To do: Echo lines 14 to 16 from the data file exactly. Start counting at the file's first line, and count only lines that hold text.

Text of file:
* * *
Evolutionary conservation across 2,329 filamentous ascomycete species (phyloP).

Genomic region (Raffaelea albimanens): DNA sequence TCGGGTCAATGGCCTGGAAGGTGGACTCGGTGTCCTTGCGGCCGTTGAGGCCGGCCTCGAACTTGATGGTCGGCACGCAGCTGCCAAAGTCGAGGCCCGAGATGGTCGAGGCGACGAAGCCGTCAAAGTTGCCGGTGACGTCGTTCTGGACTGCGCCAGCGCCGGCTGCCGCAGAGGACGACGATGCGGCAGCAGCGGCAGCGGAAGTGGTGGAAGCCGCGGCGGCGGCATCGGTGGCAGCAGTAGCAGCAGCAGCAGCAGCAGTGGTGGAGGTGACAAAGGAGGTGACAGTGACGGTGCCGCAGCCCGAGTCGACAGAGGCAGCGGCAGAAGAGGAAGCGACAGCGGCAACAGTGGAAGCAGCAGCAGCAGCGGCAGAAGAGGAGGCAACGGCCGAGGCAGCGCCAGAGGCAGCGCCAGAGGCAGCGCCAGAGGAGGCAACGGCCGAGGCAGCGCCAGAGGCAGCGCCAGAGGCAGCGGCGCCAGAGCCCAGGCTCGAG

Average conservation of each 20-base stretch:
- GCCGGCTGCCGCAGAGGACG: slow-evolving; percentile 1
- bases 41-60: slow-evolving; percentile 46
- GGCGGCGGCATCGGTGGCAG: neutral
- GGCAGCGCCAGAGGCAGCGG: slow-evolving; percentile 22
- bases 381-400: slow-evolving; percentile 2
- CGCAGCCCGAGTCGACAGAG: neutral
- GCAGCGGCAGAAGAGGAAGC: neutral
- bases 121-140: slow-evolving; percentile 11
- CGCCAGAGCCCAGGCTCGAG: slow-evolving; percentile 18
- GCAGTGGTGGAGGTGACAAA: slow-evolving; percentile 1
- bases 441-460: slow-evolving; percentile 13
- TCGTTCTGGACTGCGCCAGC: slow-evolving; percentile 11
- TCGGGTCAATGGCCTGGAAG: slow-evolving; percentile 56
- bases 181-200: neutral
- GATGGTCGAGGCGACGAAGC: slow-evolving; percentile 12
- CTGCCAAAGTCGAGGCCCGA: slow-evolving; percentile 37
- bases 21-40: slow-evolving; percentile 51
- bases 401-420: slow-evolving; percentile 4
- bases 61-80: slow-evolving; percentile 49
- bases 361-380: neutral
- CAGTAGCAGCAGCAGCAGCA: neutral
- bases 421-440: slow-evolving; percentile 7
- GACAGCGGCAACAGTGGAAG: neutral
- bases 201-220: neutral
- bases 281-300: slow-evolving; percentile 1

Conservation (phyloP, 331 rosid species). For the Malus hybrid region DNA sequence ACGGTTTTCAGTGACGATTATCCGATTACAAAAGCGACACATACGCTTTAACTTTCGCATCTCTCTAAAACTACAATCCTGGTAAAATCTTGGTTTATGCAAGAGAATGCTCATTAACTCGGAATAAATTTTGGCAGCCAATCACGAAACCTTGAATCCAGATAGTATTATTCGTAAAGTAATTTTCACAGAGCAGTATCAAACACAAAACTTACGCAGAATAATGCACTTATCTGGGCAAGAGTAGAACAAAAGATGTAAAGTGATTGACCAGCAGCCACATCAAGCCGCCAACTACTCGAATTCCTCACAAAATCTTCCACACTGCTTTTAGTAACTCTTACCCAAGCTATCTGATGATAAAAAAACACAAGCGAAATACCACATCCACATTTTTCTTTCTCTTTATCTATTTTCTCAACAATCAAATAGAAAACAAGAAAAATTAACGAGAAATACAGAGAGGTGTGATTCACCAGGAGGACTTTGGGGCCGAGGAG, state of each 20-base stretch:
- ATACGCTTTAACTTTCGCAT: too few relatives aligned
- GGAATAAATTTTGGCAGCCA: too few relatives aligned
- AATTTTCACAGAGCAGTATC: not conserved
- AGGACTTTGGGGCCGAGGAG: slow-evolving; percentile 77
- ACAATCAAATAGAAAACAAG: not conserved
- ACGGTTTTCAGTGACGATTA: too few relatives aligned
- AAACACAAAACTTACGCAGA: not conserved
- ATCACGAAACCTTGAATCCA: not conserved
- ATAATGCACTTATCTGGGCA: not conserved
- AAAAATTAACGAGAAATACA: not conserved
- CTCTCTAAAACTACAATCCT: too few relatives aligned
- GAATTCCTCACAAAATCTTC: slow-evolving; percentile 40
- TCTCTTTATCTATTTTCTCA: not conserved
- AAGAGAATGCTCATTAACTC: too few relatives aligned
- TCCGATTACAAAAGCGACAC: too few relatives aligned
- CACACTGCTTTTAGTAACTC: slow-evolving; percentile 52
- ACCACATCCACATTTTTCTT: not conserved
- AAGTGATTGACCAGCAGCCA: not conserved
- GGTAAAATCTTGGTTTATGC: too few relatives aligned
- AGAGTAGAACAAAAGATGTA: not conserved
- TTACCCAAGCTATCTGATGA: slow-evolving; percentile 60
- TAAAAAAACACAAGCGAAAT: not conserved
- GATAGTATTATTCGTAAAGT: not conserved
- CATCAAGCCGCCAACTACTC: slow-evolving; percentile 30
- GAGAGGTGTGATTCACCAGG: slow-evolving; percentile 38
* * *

- bases 441-460: slow-evolving; percentile 13
- TCGTTCTGGACTGCGCCAGC: slow-evolving; percentile 11
- TCGGGTCAATGGCCTGGAAG: slow-evolving; percentile 56